Wegmans does indeed bring people to the neighborhood, not sure how many venture west to the heart of the neighborhood though. We love Wegmans, my wife is a regular and I am glad we have the store in Black Rock. That said I had hoped they would build closer to Amherst St as many in the neighorhood advocated for. I am sure the store could have thrived even with parking behind the building. This design would have integrated the store into the adjoining business district and accomodated the pedestrians as well as cars. Fronting on Amherst St would also bring a presence of people and activity making the street safer and more inviting.

whatever
whatever

BRL>"not the catalyst for development"

That "the" would imply there's only one, and I doubt anyone would seriously argue that there can be only one catalyst.

But Daniel said Wegmans isn't "a catalyst", which I'd think is a very incorrect claim considering the thousands of people Wegmans attracts per day - every day of the year - to Amherst St who wouldn't ever otherwise go there.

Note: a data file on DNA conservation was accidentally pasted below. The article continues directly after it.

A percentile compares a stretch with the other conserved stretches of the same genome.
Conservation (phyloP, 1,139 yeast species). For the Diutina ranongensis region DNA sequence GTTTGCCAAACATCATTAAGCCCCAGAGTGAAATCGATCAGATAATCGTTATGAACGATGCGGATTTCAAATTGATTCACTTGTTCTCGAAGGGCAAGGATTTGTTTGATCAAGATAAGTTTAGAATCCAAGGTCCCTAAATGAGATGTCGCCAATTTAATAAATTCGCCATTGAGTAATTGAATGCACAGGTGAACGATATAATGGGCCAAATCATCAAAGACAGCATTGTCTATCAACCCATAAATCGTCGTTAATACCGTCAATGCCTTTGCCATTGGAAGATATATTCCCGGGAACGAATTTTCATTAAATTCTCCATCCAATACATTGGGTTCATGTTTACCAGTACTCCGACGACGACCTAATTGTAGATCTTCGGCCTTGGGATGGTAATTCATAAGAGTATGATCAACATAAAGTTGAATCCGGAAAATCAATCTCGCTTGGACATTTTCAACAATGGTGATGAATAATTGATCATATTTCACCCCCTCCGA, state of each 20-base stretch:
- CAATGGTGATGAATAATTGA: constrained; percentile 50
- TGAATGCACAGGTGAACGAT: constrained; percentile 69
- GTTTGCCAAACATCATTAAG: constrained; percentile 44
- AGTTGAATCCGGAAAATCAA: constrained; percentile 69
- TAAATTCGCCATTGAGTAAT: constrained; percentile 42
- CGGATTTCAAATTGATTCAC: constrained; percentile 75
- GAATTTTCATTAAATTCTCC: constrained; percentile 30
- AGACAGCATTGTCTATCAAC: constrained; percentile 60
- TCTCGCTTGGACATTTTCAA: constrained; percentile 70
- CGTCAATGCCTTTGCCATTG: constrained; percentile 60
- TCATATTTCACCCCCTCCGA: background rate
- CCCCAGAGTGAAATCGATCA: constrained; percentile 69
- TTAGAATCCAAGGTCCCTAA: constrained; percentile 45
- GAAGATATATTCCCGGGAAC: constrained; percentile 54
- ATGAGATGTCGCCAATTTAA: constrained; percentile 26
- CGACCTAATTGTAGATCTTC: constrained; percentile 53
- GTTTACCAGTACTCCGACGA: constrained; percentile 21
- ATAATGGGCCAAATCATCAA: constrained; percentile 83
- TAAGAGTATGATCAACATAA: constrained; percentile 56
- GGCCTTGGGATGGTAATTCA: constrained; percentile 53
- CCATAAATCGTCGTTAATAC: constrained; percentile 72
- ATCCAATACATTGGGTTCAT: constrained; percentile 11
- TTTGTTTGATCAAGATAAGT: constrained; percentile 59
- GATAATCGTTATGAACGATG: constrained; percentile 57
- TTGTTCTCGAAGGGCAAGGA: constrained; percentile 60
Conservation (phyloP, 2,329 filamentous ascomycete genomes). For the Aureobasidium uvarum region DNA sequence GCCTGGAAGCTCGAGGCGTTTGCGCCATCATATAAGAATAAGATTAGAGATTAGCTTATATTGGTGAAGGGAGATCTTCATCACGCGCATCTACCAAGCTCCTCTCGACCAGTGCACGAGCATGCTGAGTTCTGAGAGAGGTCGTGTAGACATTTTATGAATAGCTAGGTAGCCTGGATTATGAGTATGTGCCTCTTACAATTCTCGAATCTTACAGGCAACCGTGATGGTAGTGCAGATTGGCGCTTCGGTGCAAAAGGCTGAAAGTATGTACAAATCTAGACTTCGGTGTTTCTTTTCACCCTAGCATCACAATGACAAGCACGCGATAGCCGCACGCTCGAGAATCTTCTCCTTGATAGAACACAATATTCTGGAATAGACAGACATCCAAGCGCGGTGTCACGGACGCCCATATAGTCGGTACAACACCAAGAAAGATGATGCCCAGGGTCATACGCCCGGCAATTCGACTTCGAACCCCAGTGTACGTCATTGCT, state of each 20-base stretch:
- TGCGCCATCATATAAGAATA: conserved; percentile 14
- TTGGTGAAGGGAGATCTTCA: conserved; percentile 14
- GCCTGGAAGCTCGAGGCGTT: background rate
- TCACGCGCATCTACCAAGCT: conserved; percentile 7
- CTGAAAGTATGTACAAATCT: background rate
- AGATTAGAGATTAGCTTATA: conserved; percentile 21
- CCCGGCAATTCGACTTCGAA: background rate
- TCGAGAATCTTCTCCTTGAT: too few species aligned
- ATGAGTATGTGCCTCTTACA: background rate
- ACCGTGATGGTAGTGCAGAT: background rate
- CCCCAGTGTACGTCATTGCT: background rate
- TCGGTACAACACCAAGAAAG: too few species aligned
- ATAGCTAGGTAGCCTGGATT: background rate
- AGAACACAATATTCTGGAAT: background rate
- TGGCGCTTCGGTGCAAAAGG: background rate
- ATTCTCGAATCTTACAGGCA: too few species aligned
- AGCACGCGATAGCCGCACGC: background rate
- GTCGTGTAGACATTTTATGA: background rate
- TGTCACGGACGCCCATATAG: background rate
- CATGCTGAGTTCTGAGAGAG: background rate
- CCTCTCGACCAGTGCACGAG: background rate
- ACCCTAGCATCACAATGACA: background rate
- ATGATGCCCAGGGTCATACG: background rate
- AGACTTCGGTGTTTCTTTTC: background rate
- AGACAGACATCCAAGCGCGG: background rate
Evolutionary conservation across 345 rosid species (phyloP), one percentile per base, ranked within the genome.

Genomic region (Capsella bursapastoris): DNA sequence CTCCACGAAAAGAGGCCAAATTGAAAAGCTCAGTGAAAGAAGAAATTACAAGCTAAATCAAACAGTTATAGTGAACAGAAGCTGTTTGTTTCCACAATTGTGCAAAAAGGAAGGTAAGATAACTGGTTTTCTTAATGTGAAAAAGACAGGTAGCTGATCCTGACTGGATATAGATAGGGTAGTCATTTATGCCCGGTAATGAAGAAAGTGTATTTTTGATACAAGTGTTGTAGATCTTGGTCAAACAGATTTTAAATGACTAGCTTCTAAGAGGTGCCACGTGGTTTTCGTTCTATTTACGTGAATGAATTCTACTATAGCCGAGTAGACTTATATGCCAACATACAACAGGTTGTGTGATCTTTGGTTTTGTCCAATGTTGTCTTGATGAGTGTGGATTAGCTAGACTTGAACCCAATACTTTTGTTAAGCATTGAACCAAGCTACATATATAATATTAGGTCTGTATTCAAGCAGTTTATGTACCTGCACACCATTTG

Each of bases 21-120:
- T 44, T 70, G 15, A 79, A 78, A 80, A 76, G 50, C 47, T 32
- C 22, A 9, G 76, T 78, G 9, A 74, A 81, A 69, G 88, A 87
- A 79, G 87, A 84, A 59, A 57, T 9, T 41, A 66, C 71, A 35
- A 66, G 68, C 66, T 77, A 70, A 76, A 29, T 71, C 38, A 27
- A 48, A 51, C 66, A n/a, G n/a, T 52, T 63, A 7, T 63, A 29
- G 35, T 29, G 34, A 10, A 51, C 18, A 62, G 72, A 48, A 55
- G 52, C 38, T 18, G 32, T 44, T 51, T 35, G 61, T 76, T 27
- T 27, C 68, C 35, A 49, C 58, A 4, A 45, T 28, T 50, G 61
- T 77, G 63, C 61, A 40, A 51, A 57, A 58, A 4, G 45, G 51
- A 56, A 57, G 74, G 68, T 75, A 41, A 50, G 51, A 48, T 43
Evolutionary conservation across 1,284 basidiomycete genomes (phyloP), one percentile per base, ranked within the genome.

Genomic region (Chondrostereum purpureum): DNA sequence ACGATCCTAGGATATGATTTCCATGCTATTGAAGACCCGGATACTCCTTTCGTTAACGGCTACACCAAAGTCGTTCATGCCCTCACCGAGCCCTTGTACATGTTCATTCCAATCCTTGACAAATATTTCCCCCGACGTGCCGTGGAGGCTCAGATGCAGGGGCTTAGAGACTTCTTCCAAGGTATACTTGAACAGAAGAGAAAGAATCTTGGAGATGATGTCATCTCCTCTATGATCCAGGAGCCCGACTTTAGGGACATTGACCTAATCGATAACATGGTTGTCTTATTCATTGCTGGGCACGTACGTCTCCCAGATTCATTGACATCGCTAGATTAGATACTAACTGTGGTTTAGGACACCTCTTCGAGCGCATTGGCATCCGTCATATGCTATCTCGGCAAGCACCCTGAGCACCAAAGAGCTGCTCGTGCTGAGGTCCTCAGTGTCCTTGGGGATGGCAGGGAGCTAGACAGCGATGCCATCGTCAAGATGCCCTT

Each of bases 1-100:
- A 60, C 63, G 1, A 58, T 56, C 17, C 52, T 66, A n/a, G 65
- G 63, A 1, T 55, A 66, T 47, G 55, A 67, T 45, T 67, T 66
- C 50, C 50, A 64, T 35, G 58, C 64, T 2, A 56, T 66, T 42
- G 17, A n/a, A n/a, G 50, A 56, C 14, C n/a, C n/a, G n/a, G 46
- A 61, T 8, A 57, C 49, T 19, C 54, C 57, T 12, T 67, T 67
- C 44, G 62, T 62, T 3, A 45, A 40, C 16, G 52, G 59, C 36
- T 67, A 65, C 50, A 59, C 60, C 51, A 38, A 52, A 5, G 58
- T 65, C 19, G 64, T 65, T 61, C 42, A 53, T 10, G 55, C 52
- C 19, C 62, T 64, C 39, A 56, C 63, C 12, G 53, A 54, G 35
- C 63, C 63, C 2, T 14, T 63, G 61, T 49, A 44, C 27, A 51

I'd bet a huge number of city residents are glad that Buffalo's city government allowed a big Wegmans within city limits even if Daniel still wishes they hadn't allowed it here. Same for Target, the Tops big stores, Home Depot, etc.

That said, it could also be reasonable to set aside some blocks in the city to not allow that kind of bigbox store size. However, the 2,500 square foot limit seems too extremely small a limit for Elmwood. Wouldn't that even outlaw sizes such as the Lexington Co-op, and the Blockbuster-soon-to-be-Panera's, and the Price Rite, and even SPoT Coffee?

(someone can correct me if I'm mistaken about sq ft sizes - but aren't those are all larger than 2,500 sq ft?)

whatever
whatever

True, if they'll display maps at the meeting then I could go and see it there.

Still, I'd figure there might be some interest in seeing it by people who can't attend even though it's on a Saturday, or some expats who take interest in what goes on here but can't make the trip back for the meeting.